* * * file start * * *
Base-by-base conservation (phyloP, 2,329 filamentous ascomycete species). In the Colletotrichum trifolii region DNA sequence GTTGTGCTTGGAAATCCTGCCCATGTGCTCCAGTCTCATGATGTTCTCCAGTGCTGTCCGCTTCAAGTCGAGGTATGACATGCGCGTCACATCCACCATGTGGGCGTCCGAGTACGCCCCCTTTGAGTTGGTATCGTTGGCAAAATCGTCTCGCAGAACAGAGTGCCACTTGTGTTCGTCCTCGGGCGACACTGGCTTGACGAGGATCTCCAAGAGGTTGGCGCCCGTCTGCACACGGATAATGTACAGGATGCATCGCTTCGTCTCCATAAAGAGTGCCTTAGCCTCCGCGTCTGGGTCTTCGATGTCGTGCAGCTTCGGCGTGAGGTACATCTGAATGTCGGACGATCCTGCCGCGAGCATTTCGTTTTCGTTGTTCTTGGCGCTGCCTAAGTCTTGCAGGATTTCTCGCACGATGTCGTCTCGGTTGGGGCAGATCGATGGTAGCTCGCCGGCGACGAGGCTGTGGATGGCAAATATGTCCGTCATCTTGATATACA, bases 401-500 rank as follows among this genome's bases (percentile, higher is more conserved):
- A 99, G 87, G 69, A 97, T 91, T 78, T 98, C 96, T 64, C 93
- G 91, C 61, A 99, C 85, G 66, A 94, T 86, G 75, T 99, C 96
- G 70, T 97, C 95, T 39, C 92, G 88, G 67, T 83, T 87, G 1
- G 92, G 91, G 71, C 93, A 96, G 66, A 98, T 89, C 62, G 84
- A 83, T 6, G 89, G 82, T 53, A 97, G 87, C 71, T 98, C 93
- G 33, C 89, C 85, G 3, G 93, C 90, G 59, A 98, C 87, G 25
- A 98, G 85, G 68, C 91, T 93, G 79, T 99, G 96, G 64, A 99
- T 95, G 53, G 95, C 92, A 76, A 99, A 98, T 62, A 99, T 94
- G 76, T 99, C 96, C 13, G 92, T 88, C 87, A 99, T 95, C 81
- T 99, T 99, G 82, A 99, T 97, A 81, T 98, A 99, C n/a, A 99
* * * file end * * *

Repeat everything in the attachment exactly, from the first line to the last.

Base-by-base conservation (phyloP, 2,329 filamentous ascomycete species). In the Colletotrichum trifolii region DNA sequence GTTGTGCTTGGAAATCCTGCCCATGTGCTCCAGTCTCATGATGTTCTCCAGTGCTGTCCGCTTCAAGTCGAGGTATGACATGCGCGTCACATCCACCATGTGGGCGTCCGAGTACGCCCCCTTTGAGTTGGTATCGTTGGCAAAATCGTCTCGCAGAACAGAGTGCCACTTGTGTTCGTCCTCGGGCGACACTGGCTTGACGAGGATCTCCAAGAGGTTGGCGCCCGTCTGCACACGGATAATGTACAGGATGCATCGCTTCGTCTCCATAAAGAGTGCCTTAGCCTCCGCGTCTGGGTCTTCGATGTCGTGCAGCTTCGGCGTGAGGTACATCTGAATGTCGGACGATCCTGCCGCGAGCATTTCGTTTTCGTTGTTCTTGGCGCTGCCTAAGTCTTGCAGGATTTCTCGCACGATGTCGTCTCGGTTGGGGCAGATCGATGGTAGCTCGCCGGCGACGAGGCTGTGGATGGCAAATATGTCCGTCATCTTGATATACA, bases 401-500 rank as follows among this genome's bases (percentile, higher is more conserved):
- A 99, G 87, G 69, A 97, T 91, T 78, T 98, C 96, T 64, C 93
- G 91, C 61, A 99, C 85, G 66, A 94, T 86, G 75, T 99, C 96
- G 70, T 97, C 95, T 39, C 92, G 88, G 67, T 83, T 87, G 1
- G 92, G 91, G 71, C 93, A 96, G 66, A 98, T 89, C 62, G 84
- A 83, T 6, G 89, G 82, T 53, A 97, G 87, C 71, T 98, C 93
- G 33, C 89, C 85, G 3, G 93, C 90, G 59, A 98, C 87, G 25
- A 98, G 85, G 68, C 91, T 93, G 79, T 99, G 96, G 64, A 99
- T 95, G 53, G 95, C 92, A 76, A 99, A 98, T 62, A 99, T 94
- G 76, T 99, C 96, C 13, G 92, T 88, C 87, A 99, T 95, C 81
- T 99, T 99, G 82, A 99, T 97, A 81, T 98, A 99, C n/a, A 99